Category Archives: kindness

No Logical Answer

True story — It was Thanksgiving Day and he got up ready for a day of family, feasting and football, but something was bugging him.  He couldn’t get a co-worker who had been in the hospital and hadn’t worked for a month off his mind.

A crazy idea kept bouncing like a rubber ball in his head.  He kept feeling like he was supposed to buy bags of groceries, including a turkey and all the trimmings, for the man and his family.

He dismissed it several times, but couldn’t shake the thought.  A little later, the man’s wife needed something at the last-minute from the grocery store, so he loaded up two of his young sons to go with him.

At the store the thought was stronger than ever, so he grabbed a buggy and started filling it with canned goods, fresh fruits and vegetables, a turkey, milk, flour, eggs, the whole works.  When his sons asked why he was getting so much, he told them they were about to give the food to someone. Continue reading No Logical Answer

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No More Angel Tears

When the heart’s tap root hits pain, angels cry. Do you feel it?  Do you feel them, something, somewhere, swirling, moving, circling the soul as the root draws up pain watering the heart making it swarthy and bruised?

Some people, some personalities cannot get away from the pain. It’s not that they don’t deal with their own. They do. It’s that some can’t get away from other’s pain.

Sometimes out of the blue it can hit you, in the store, watching TV, hearing a story, understanding what has happened.  The person’s pain, both shown, and even more intense, the hidden pain, grabs hold with a dry ice-cold grip burning the very beats of one’s own heart.

It can’t be explained with words, for words don’t express it. Letters can’t convey it, and the alphabet becomes nothing more than scissors on the tongue.  You can’t get out what has gone in. Continue reading No More Angel Tears

A Child’s Wisdom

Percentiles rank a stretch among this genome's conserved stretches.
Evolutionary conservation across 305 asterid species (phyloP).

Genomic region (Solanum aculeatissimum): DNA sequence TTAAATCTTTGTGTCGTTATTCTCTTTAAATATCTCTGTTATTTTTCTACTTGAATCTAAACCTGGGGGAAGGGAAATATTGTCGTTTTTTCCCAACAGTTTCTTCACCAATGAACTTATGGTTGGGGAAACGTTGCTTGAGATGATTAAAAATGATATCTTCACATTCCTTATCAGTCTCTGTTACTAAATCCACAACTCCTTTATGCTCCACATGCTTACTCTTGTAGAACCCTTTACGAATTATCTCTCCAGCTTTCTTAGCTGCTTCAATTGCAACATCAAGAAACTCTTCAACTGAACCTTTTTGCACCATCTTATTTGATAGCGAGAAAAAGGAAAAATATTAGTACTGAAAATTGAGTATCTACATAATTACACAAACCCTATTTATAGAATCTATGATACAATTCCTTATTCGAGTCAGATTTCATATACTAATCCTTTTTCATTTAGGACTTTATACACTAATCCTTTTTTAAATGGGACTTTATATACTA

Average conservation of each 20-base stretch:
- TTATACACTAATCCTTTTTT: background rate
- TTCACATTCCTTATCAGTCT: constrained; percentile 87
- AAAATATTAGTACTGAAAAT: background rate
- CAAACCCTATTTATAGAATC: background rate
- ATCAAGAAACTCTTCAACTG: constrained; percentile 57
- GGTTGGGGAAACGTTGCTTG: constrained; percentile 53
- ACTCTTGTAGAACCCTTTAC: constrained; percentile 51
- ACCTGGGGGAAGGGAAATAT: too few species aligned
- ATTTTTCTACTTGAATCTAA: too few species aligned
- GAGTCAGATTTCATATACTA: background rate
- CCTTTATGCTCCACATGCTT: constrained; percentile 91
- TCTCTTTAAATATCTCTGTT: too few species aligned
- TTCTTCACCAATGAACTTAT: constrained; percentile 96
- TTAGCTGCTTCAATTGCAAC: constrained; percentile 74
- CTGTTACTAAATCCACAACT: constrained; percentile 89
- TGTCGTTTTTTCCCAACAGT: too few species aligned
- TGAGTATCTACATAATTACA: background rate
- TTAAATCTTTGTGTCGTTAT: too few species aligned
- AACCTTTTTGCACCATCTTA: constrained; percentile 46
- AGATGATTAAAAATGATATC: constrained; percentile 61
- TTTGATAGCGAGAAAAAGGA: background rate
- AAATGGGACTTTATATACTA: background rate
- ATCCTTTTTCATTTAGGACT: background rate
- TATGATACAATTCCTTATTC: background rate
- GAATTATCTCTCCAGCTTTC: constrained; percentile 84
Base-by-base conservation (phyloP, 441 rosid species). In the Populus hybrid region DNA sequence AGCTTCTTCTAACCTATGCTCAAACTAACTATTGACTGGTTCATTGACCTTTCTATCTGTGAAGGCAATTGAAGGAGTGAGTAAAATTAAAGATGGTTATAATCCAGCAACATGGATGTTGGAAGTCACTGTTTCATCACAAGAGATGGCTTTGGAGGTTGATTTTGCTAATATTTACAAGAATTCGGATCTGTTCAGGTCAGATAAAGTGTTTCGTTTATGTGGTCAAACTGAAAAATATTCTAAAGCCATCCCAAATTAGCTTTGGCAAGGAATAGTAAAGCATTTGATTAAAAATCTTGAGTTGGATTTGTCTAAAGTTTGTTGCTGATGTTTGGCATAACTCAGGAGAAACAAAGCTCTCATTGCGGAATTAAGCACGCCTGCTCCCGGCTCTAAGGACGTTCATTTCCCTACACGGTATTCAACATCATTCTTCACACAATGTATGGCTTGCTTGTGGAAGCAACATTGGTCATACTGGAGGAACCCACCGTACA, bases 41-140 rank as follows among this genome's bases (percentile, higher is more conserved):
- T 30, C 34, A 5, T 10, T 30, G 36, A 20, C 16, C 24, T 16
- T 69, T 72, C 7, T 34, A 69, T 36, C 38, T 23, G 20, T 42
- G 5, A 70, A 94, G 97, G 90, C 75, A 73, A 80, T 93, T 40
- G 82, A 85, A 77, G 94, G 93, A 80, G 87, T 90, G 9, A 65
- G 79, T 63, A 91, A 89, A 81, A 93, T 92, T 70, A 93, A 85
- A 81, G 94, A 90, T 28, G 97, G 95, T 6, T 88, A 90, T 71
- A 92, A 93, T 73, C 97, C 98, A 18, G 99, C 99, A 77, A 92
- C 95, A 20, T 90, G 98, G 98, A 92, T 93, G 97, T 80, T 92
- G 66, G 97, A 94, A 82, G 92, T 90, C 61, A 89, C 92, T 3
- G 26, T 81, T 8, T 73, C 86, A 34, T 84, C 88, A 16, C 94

We saw the toddler boy with his parents waiting to board a tour of Mayan ruins in Mexico. That’s not normally where you’d take a toddler on vacation, but he was too little to care. Besides, it was his parent’s vacation.

The toddler was clinging to his parents, no one else. The mother even told a well-meaning worker trying to help them off the bus that he never, ever went to strangers.

Two hours later, standing a distance from the Chichen Izu ruins, the toddler pitter patted away from his parents right up to my wife, Janet. He looked up at her and held up his arms to be picked up.

She simply said, “Awe”, reached down and scooped him up in her arms. The little boy looked at her closely, then laid his head on her shoulder in peaceful contentment. Continue reading A Child’s Wisdom

Help This Boy

Sometimes pictures get me.  It sounds silly. Maybe it is.  But sometimes, a picture hits me in my core, cutting, ripping, tearing away at soul and sinew.

Some pictures, some stories haunt me as assuredly as a ghost in a graveyard.  I can’t sleep without it popping into my dreams. I can’t concentrate without it popping into conscious thought.

This picture sticks with me like a chain around the heart:

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Continue reading Help This Boy

Little or Lot Faithful

The lady blurted out to the Walmart Customer Service worker, “I’m the one you called a few minutes ago about the purse!”

I was waiting in line and glanced at her.  The worker asked her to describe the purse.  She did, and was told to wait just a minute while the worker went to the back office.

She was casually dressed in blue jeans, flip flops and a bright, pink Fight Breast Cancer t-shirt.  Her hair was about half an inch long over her entire head.  In fact, I wasn’t sure if she was being treated for cancer, or just wearing her hair short.  She waited with an anxious, lip chewing expression on her face. A minute later, the Walmart worker came out holding a small red change purse.